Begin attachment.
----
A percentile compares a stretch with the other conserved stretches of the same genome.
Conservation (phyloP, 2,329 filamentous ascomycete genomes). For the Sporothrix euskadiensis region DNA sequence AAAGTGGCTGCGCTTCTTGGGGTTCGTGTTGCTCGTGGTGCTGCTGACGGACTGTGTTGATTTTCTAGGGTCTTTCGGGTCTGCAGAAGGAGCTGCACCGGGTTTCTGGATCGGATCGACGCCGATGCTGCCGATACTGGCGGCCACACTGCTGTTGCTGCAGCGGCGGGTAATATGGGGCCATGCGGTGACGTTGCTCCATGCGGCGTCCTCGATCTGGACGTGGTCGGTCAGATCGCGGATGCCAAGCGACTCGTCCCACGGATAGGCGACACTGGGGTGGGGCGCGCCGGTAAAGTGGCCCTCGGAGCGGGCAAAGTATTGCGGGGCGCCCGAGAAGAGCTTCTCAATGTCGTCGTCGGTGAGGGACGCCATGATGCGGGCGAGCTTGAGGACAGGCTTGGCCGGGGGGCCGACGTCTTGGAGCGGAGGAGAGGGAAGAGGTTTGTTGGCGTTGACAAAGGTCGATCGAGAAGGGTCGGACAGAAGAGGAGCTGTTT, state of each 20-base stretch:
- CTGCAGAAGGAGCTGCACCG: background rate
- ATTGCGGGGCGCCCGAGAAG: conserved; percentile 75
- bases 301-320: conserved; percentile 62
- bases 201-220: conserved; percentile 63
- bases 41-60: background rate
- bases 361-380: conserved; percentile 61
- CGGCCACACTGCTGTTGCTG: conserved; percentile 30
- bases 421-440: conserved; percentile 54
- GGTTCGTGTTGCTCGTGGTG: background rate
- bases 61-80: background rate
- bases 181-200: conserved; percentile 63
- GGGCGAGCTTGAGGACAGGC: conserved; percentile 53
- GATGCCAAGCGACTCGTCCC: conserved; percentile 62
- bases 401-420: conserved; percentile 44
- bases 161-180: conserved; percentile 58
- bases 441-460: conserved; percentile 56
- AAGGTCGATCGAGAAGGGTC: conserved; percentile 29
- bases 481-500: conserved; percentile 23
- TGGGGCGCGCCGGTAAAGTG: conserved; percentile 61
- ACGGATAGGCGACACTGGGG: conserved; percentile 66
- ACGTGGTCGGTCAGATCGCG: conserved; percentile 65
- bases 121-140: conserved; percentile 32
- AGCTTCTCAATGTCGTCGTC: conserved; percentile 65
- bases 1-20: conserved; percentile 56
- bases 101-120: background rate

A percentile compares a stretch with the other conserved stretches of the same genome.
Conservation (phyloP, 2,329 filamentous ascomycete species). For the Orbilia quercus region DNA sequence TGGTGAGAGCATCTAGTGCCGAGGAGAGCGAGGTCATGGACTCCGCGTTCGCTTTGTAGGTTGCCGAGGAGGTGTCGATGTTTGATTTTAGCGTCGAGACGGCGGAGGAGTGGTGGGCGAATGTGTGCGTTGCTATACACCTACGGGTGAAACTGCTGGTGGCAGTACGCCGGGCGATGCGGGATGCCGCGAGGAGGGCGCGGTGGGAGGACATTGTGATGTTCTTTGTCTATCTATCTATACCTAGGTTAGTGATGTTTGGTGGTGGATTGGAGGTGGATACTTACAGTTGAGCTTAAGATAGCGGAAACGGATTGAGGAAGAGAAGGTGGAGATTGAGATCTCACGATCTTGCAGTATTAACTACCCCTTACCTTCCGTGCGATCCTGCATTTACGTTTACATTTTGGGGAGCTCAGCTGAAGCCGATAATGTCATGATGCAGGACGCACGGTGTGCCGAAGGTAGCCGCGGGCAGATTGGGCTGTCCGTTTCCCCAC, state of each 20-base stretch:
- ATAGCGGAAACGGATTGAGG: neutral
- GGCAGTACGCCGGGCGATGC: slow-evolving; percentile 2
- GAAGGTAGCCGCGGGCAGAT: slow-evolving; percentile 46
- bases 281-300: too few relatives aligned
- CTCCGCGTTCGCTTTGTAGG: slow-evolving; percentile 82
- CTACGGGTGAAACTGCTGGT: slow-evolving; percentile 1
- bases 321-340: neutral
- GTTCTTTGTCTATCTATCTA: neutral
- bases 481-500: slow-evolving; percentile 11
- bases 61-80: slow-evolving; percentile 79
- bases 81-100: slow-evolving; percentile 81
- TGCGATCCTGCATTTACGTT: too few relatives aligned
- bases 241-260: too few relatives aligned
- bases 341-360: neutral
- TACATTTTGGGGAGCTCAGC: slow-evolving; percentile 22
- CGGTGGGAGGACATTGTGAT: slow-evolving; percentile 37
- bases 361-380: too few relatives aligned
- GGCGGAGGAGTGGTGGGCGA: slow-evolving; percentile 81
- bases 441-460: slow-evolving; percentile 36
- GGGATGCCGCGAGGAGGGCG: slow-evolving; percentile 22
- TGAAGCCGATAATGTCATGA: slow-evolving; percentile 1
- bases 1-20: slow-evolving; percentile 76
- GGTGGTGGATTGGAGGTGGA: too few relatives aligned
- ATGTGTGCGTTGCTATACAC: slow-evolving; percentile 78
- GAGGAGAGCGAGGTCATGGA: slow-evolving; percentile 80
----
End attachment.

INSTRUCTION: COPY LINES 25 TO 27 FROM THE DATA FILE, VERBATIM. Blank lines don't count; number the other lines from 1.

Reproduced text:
- AGCTTCTCAATGTCGTCGTC: conserved; percentile 65
- bases 1-20: conserved; percentile 56
- bases 101-120: background rate